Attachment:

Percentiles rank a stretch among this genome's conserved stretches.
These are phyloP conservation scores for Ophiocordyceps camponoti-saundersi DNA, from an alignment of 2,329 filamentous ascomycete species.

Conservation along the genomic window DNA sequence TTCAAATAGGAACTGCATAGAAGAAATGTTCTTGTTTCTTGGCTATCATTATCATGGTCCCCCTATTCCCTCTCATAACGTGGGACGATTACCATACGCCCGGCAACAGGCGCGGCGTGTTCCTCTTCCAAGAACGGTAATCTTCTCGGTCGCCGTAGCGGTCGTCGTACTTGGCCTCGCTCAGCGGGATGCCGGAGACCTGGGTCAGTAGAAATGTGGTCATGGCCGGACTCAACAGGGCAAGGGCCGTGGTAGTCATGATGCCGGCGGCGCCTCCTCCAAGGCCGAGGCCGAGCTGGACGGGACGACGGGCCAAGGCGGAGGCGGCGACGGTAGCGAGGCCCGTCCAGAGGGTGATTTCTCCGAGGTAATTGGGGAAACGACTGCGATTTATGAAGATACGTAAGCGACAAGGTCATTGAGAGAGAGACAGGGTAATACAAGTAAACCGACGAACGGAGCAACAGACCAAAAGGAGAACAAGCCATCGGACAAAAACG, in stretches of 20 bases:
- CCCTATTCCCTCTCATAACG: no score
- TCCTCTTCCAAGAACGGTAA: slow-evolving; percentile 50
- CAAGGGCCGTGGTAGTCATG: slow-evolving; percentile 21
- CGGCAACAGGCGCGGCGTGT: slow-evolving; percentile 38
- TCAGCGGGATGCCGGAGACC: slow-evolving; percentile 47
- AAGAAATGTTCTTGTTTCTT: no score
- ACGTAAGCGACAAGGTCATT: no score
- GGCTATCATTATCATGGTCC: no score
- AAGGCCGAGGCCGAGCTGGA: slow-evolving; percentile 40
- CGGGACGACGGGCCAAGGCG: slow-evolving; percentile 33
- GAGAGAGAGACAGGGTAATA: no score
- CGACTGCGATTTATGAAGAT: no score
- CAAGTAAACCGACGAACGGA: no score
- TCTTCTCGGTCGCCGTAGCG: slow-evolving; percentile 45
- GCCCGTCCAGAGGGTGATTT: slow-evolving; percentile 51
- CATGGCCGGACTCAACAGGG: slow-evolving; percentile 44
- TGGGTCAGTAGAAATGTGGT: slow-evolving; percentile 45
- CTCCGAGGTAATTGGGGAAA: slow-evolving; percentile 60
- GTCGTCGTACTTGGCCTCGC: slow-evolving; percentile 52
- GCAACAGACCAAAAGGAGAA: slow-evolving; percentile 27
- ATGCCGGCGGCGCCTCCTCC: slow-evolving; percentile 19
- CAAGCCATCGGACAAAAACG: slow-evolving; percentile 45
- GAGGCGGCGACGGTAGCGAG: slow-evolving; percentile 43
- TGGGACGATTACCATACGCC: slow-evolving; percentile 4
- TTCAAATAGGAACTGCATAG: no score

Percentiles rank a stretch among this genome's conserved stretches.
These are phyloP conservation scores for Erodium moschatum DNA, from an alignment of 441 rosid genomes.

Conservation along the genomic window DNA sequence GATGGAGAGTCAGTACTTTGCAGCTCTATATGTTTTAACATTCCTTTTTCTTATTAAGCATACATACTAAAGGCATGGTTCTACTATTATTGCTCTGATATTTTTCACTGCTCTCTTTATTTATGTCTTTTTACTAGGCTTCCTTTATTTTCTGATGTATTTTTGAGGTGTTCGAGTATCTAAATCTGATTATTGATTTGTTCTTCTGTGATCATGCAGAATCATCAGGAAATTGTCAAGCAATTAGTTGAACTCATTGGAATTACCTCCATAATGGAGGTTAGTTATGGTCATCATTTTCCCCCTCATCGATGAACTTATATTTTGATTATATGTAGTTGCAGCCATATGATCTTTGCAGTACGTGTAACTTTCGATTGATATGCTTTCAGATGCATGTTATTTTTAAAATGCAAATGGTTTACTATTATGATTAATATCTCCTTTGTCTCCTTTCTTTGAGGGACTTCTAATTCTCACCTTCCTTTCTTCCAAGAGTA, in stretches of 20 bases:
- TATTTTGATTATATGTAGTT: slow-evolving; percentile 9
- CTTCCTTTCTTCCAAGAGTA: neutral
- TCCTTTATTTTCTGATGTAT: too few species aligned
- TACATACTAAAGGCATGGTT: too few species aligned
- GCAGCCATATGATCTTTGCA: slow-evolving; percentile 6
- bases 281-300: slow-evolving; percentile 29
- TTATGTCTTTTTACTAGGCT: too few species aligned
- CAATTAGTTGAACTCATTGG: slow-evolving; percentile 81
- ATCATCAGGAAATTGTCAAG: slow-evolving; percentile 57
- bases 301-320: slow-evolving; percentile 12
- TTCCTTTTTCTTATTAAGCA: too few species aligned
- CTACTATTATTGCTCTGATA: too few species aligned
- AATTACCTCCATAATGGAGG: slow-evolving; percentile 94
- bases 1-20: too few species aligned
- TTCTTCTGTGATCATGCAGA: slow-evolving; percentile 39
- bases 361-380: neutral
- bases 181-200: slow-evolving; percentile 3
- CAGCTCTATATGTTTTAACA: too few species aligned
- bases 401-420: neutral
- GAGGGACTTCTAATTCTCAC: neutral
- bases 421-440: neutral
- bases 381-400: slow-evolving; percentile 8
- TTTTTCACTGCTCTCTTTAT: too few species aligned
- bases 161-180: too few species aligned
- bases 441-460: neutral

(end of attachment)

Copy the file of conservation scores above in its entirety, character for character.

Percentiles rank a stretch among this genome's conserved stretches.
These are phyloP conservation scores for Ophiocordyceps camponoti-saundersi DNA, from an alignment of 2,329 filamentous ascomycete species.

Conservation along the genomic window DNA sequence TTCAAATAGGAACTGCATAGAAGAAATGTTCTTGTTTCTTGGCTATCATTATCATGGTCCCCCTATTCCCTCTCATAACGTGGGACGATTACCATACGCCCGGCAACAGGCGCGGCGTGTTCCTCTTCCAAGAACGGTAATCTTCTCGGTCGCCGTAGCGGTCGTCGTACTTGGCCTCGCTCAGCGGGATGCCGGAGACCTGGGTCAGTAGAAATGTGGTCATGGCCGGACTCAACAGGGCAAGGGCCGTGGTAGTCATGATGCCGGCGGCGCCTCCTCCAAGGCCGAGGCCGAGCTGGACGGGACGACGGGCCAAGGCGGAGGCGGCGACGGTAGCGAGGCCCGTCCAGAGGGTGATTTCTCCGAGGTAATTGGGGAAACGACTGCGATTTATGAAGATACGTAAGCGACAAGGTCATTGAGAGAGAGACAGGGTAATACAAGTAAACCGACGAACGGAGCAACAGACCAAAAGGAGAACAAGCCATCGGACAAAAACG, in stretches of 20 bases:
- CCCTATTCCCTCTCATAACG: no score
- TCCTCTTCCAAGAACGGTAA: slow-evolving; percentile 50
- CAAGGGCCGTGGTAGTCATG: slow-evolving; percentile 21
- CGGCAACAGGCGCGGCGTGT: slow-evolving; percentile 38
- TCAGCGGGATGCCGGAGACC: slow-evolving; percentile 47
- AAGAAATGTTCTTGTTTCTT: no score
- ACGTAAGCGACAAGGTCATT: no score
- GGCTATCATTATCATGGTCC: no score
- AAGGCCGAGGCCGAGCTGGA: slow-evolving; percentile 40
- CGGGACGACGGGCCAAGGCG: slow-evolving; percentile 33
- GAGAGAGAGACAGGGTAATA: no score
- CGACTGCGATTTATGAAGAT: no score
- CAAGTAAACCGACGAACGGA: no score
- TCTTCTCGGTCGCCGTAGCG: slow-evolving; percentile 45
- GCCCGTCCAGAGGGTGATTT: slow-evolving; percentile 51
- CATGGCCGGACTCAACAGGG: slow-evolving; percentile 44
- TGGGTCAGTAGAAATGTGGT: slow-evolving; percentile 45
- CTCCGAGGTAATTGGGGAAA: slow-evolving; percentile 60
- GTCGTCGTACTTGGCCTCGC: slow-evolving; percentile 52
- GCAACAGACCAAAAGGAGAA: slow-evolving; percentile 27
- ATGCCGGCGGCGCCTCCTCC: slow-evolving; percentile 19
- CAAGCCATCGGACAAAAACG: slow-evolving; percentile 45
- GAGGCGGCGACGGTAGCGAG: slow-evolving; percentile 43
- TGGGACGATTACCATACGCC: slow-evolving; percentile 4
- TTCAAATAGGAACTGCATAG: no score

Percentiles rank a stretch among this genome's conserved stretches.
These are phyloP conservation scores for Erodium moschatum DNA, from an alignment of 441 rosid genomes.

Conservation along the genomic window DNA sequence GATGGAGAGTCAGTACTTTGCAGCTCTATATGTTTTAACATTCCTTTTTCTTATTAAGCATACATACTAAAGGCATGGTTCTACTATTATTGCTCTGATATTTTTCACTGCTCTCTTTATTTATGTCTTTTTACTAGGCTTCCTTTATTTTCTGATGTATTTTTGAGGTGTTCGAGTATCTAAATCTGATTATTGATTTGTTCTTCTGTGATCATGCAGAATCATCAGGAAATTGTCAAGCAATTAGTTGAACTCATTGGAATTACCTCCATAATGGAGGTTAGTTATGGTCATCATTTTCCCCCTCATCGATGAACTTATATTTTGATTATATGTAGTTGCAGCCATATGATCTTTGCAGTACGTGTAACTTTCGATTGATATGCTTTCAGATGCATGTTATTTTTAAAATGCAAATGGTTTACTATTATGATTAATATCTCCTTTGTCTCCTTTCTTTGAGGGACTTCTAATTCTCACCTTCCTTTCTTCCAAGAGTA, in stretches of 20 bases:
- TATTTTGATTATATGTAGTT: slow-evolving; percentile 9
- CTTCCTTTCTTCCAAGAGTA: neutral
- TCCTTTATTTTCTGATGTAT: too few species aligned
- TACATACTAAAGGCATGGTT: too few species aligned
- GCAGCCATATGATCTTTGCA: slow-evolving; percentile 6
- bases 281-300: slow-evolving; percentile 29
- TTATGTCTTTTTACTAGGCT: too few species aligned
- CAATTAGTTGAACTCATTGG: slow-evolving; percentile 81
- ATCATCAGGAAATTGTCAAG: slow-evolving; percentile 57
- bases 301-320: slow-evolving; percentile 12
- TTCCTTTTTCTTATTAAGCA: too few species aligned
- CTACTATTATTGCTCTGATA: too few species aligned
- AATTACCTCCATAATGGAGG: slow-evolving; percentile 94
- bases 1-20: too few species aligned
- TTCTTCTGTGATCATGCAGA: slow-evolving; percentile 39
- bases 361-380: neutral
- bases 181-200: slow-evolving; percentile 3
- CAGCTCTATATGTTTTAACA: too few species aligned
- bases 401-420: neutral
- GAGGGACTTCTAATTCTCAC: neutral
- bases 421-440: neutral
- bases 381-400: slow-evolving; percentile 8
- TTTTTCACTGCTCTCTTTAT: too few species aligned
- bases 161-180: too few species aligned
- bases 441-460: neutral